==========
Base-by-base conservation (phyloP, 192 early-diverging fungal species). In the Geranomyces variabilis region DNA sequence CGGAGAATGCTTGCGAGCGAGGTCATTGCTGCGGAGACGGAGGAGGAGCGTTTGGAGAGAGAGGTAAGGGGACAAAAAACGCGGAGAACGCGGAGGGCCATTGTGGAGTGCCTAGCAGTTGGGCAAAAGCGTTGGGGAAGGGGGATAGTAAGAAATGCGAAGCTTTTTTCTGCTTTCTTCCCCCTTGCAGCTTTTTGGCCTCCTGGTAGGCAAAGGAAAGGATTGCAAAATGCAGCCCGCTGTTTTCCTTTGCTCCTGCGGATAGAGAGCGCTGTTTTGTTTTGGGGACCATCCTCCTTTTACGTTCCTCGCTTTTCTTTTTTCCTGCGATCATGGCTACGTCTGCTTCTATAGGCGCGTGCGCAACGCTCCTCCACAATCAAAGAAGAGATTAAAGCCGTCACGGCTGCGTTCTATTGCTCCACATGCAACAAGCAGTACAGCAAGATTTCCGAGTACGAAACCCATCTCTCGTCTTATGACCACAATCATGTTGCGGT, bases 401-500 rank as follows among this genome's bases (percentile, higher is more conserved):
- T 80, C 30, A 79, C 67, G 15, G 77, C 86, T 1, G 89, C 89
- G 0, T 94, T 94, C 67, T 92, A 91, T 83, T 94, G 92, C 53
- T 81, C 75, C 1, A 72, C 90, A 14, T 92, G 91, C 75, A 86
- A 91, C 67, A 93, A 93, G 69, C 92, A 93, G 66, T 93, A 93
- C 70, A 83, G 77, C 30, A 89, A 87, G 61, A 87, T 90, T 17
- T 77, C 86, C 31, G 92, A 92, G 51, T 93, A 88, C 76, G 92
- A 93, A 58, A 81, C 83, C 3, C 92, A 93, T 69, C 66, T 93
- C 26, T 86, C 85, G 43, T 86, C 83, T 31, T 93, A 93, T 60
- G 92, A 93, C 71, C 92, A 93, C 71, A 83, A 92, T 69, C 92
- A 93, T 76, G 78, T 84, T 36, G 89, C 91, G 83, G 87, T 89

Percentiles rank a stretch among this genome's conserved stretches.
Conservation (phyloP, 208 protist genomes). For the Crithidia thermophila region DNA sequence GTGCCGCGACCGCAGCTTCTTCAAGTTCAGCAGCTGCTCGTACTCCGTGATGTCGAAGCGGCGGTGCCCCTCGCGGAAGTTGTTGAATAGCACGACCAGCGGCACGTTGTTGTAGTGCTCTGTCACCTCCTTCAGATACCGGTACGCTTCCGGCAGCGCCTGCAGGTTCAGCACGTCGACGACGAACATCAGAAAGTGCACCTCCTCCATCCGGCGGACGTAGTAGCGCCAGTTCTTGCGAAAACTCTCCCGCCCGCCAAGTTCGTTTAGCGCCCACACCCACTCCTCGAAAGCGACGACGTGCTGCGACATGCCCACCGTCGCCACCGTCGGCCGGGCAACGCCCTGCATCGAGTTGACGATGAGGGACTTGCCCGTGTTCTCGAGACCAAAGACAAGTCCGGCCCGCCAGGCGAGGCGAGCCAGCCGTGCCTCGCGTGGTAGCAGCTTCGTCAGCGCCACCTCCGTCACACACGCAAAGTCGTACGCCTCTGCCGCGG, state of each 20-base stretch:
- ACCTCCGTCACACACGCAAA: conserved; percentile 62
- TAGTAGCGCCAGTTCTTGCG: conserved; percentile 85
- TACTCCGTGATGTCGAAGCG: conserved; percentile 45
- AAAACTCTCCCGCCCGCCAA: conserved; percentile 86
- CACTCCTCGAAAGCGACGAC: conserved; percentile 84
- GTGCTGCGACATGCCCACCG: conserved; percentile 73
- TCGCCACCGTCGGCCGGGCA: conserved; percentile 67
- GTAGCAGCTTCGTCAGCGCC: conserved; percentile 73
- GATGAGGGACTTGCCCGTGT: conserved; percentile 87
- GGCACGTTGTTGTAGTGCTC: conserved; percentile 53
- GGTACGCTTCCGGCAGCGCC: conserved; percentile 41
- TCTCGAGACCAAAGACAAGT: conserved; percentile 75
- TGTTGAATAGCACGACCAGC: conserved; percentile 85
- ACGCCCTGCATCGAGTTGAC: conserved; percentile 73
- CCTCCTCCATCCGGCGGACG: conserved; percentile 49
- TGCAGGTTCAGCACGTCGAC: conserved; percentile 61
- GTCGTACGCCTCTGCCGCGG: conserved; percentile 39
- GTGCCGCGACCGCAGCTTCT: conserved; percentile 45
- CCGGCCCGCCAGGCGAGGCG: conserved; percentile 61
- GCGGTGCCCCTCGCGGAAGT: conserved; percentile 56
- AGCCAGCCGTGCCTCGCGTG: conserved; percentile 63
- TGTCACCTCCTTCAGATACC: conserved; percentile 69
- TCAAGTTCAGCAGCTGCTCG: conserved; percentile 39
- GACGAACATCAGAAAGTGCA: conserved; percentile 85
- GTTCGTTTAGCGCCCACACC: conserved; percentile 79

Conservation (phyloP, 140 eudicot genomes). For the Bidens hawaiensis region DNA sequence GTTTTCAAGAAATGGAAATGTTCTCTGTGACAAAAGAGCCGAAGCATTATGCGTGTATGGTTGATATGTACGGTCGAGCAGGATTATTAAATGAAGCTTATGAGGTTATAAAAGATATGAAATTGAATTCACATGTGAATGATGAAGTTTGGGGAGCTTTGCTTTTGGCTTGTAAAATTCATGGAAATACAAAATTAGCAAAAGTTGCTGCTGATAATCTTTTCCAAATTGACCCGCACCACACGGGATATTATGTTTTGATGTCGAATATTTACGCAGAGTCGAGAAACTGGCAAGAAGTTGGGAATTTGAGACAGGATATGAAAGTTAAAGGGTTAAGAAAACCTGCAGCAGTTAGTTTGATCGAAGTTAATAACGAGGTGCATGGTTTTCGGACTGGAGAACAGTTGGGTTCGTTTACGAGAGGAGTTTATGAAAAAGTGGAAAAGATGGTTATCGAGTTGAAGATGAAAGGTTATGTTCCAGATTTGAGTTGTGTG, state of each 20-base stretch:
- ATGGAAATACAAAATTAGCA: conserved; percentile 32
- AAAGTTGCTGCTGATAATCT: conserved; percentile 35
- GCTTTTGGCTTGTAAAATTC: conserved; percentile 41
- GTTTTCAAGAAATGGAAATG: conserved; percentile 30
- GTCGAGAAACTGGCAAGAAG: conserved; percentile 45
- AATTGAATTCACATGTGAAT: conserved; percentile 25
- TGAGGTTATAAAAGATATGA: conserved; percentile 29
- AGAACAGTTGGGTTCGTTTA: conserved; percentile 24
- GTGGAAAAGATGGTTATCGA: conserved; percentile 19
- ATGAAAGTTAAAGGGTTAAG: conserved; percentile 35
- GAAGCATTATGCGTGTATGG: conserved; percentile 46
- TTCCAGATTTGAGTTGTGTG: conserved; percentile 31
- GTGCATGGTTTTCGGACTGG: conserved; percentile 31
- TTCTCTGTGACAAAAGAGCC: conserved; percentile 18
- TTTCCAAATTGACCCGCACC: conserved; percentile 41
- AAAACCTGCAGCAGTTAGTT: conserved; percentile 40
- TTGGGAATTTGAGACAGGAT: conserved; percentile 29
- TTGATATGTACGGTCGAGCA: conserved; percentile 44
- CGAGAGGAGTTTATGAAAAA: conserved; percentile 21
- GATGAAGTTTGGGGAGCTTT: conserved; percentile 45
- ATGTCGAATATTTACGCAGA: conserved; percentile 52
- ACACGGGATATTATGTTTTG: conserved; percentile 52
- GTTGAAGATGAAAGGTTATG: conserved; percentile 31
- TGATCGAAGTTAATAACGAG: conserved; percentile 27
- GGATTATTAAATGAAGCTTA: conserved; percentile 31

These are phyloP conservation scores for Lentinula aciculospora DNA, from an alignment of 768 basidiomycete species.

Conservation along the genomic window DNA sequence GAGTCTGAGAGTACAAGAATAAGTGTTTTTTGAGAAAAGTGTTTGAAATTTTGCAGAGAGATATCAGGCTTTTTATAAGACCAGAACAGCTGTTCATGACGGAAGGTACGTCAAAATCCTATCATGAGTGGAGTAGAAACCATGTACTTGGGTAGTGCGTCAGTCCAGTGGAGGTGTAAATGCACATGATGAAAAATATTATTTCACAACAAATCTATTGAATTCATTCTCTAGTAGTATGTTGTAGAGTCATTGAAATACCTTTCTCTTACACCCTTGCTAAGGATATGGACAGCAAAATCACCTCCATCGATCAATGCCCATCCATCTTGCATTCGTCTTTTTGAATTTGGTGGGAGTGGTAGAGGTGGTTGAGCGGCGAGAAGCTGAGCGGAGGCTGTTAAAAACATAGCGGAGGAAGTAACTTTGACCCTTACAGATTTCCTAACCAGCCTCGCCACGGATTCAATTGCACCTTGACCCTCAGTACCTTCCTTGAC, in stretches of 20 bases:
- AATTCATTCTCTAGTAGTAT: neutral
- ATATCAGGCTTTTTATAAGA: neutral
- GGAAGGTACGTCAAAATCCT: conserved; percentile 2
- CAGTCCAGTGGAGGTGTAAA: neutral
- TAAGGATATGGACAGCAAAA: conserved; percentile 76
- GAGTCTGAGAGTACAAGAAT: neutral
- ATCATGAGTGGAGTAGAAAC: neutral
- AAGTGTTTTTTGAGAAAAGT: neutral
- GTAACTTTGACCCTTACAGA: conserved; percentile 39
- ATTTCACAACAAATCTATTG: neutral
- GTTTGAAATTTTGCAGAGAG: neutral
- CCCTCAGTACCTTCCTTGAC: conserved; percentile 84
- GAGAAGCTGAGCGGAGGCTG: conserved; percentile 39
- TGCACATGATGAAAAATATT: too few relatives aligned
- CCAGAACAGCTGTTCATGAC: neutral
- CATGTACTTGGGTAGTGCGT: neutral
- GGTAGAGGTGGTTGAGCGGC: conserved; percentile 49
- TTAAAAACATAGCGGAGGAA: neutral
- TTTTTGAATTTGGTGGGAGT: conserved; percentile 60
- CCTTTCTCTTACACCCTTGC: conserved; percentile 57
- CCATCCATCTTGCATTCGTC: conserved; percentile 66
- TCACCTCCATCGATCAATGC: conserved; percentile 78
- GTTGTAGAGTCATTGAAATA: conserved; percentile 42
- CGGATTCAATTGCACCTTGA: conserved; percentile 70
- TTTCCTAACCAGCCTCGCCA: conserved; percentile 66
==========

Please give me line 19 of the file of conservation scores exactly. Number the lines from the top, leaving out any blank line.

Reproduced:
- GTGCTGCGACATGCCCACCG: conserved; percentile 73